From the editor’s desk : ‘The Tablet’.
At the Wednesday audience this week, Pope Francis began a series of highly significant talks on family life, in preparation for next autumn’s synod of bishops. This coincides with the publication of its preliminary documents, the lineamenta; and follows last autumn’s specially convened synod meeting when challenges were made to established Catholic teaching and practice, on issues ranging from homosexuality to the admission of remarried Catholics to Holy Communion. The fact that Francis favours emphasising God’s mercy rather than the narrow application of doctrine has not made him popular in certain quarters – including, at the ultra-conservative fringe, those who question the whole process and even his legitimacy as Pope.
So when he said in his first talk that at last autumn’s synod meeting “Everything happened ‘cum Petro et sub Petro’, that is, in the presence of the Pope – that is a guarantee of freedom and trust for all, and a guarantee of orthodoxy,” he is reminding his critics that the Pope, not them, has the right to decide what is and what is not orthodox. He gave his explicit backing to the text of the lineamenta, which in turn endorses the final report of last autumn’s event. Clearly the argument then still goes on. But the lineamenta insists that the argument has to restart where it left off, not return to first base and begin again.
That is a warning that he will be relentless in pursuing this process until it arrives at satisfactory answers – satisfactory to him. What is to be avoided, the lineamenta insists, is “a formulation of pastoral care based simply on an application of doctrine”. That will be incomprehensible to some conservatives, who seem determined to fight him every inch of the way.
One of his strongest allies, Cardinal Christoph Schönborn of Vienna, has given a frank account of last autumn’s extraordinary synod to Herder Korrespondenz magazine. Some cardinals praised President Vladimir Putin of Russia for championing family values, and wanted a similar authoritarian tone in the Church. Schönborn repeated words he had addressed to the synod, saying: “There is a certain temptation at the moment to dream of a powerful Church, a longing for political Catholicism which will impress people like in the 1930s. These cardinals get extremely worried when they think they see signs that the power of the papacy is diminishing and that the Pope is, as it were, descending from his throne.”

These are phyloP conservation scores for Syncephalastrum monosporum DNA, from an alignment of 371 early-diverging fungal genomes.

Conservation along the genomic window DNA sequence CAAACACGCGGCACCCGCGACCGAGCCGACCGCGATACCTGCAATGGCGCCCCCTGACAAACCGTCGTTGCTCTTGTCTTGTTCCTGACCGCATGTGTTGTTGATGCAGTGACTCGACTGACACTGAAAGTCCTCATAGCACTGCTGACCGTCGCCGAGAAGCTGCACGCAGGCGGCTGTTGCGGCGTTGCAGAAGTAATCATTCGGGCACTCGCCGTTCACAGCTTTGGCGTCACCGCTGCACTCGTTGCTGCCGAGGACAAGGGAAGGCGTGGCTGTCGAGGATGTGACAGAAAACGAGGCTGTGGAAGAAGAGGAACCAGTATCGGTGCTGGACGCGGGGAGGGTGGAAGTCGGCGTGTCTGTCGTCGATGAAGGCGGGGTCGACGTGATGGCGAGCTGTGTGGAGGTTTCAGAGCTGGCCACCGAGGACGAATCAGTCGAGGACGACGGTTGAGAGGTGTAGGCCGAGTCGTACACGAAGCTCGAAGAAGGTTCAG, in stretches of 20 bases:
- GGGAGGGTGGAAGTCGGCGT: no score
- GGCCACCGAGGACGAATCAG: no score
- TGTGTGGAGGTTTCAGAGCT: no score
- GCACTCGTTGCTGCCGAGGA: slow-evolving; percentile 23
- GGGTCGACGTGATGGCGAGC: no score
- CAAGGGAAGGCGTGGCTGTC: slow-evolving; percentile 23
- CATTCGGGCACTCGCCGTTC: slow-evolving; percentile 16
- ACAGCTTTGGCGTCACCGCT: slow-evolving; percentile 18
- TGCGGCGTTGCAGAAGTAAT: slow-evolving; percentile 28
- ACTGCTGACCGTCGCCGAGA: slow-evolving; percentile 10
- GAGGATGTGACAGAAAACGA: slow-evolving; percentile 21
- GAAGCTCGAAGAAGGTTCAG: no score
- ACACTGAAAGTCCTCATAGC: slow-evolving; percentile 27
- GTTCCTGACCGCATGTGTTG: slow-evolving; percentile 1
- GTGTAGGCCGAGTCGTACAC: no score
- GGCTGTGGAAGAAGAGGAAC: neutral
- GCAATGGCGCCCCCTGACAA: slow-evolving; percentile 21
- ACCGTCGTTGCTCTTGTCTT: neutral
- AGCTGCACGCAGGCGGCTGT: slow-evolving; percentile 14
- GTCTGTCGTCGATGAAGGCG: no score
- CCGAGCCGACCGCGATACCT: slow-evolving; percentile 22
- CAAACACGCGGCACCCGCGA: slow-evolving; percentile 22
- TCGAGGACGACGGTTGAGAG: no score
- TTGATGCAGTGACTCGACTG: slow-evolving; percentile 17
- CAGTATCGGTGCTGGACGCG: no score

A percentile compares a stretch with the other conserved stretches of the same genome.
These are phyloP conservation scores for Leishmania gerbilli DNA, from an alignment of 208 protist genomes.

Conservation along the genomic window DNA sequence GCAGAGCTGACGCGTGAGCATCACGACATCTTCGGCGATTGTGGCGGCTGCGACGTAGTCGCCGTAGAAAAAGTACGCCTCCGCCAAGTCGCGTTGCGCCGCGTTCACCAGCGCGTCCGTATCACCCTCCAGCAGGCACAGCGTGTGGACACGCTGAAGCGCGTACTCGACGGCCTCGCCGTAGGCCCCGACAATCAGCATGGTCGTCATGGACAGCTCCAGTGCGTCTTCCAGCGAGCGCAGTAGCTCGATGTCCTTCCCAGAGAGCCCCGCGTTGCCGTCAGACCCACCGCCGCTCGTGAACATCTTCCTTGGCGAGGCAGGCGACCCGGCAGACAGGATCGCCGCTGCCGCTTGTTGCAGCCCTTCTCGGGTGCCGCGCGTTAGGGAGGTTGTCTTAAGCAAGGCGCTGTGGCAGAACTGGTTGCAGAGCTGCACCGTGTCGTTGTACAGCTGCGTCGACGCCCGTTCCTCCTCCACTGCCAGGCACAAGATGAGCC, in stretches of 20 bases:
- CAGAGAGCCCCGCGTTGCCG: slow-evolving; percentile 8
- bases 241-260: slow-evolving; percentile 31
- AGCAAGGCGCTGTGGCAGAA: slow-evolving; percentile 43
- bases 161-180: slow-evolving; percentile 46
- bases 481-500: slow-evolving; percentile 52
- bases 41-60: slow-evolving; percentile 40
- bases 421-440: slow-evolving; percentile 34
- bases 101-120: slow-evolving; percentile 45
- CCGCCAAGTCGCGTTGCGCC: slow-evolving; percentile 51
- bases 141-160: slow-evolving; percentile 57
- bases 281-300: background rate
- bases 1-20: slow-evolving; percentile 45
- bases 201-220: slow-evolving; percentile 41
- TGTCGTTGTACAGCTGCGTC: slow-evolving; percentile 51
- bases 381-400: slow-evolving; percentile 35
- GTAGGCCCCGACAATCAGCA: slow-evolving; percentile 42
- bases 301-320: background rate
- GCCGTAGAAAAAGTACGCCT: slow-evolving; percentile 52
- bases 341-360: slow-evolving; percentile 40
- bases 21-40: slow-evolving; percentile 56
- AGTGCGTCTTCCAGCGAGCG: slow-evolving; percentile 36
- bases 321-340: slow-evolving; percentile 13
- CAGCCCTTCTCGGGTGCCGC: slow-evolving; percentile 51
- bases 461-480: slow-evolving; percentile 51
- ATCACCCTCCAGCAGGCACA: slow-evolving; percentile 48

Opposition to Pope Francis is apparently being mounted not only in the Curia but also among senior Italian bishops. What is notable is that they were virtually all appointed or promoted by Pope John Paul II, and though nobody is explicitly saying so, much of what Pope Francis is trying to undo is the legacy of that papacy. In the remarks quoted by Cardinal Schönborn, “Putin” is almost code for “Wojtyla”. This Pope, however, understands that his most powerful allies are laypeople in ordinary parishes, who know about family life from the inside. So the synodical process he has initiated is an attempt to mobilise them in favour of reform. He is treating them like adults, and that is how they must respond.
This latest Editorial from ‘The Tablet’ emphasises the fact that the present Pope, Francis, is determined to bring the Roman Catholic Church into the contemporary world – by means of a divestment of political machination by Italian hierarchs, into a new and vital understanding of the Church as a more eclectic servant body, whose context is both in this world as well as of it – an incarnational structure cognisant of real human needs.
Perhaps the most telling part of this editorial is found in this excerpt:
“Opposition to Pope Francis is apparently being mounted not only in the Curia but also among senior Italian bishops. What is notable is that they were virtually all appointed or promoted by Pope John Paul II, and though nobody is explicitly saying so, much of what Pope Francis is trying to undo is the legacy of that papacy. In the remarks quoted by Cardinal Schönborn, “Putin” is almost code for “Wojtyla”. This Pope, however, understands that his most powerful allies are laypeople in ordinary parishes, who know about family life from the inside.
Part of the relevance of the mention of Putin here, is that some of the conservative bishops are siding with the Russian Leader’s rhetoric on the subject of family life, in which he has outlawed any form of relationships that are not modelled on the concept of heterosexual marriage and traditional family values. Cardinal Schönborn, strikingly, seems to be comparing Putin’s morality stance on marriage with that of Pope John Paul II, whose conservative initiatives are now being questioned by Pope Francis.
No doubt, Pope Francis’ extensive pastoral experience among the ordinary people of the Latin American world has equipped him for the task of introducing a less formal way of Church leadership into the hierarchical situation of the Vatican. It is this, and the Pope’s readiness to discard the panoply of the Sacred Office, that has set the more conservative members of the Curia and the Italian bishops at odds with his leadership.
As a point of interest, the Church of England is currently about to set up a special management efficiency unit, calculated to target and train people for what seems like a theological MBA qualification leading to hierarchical preferment in that Church. How such a scheme will tally with what Pope Francis has in mind for the renewal of the Roman Catholic Church has yet to be seen. The biggest question about both initiatives might be to discern where the Holy Spirit might be leading in the rejuvenation of the Body of Christ.
Father Ron Smith, Christchurch, New Zealand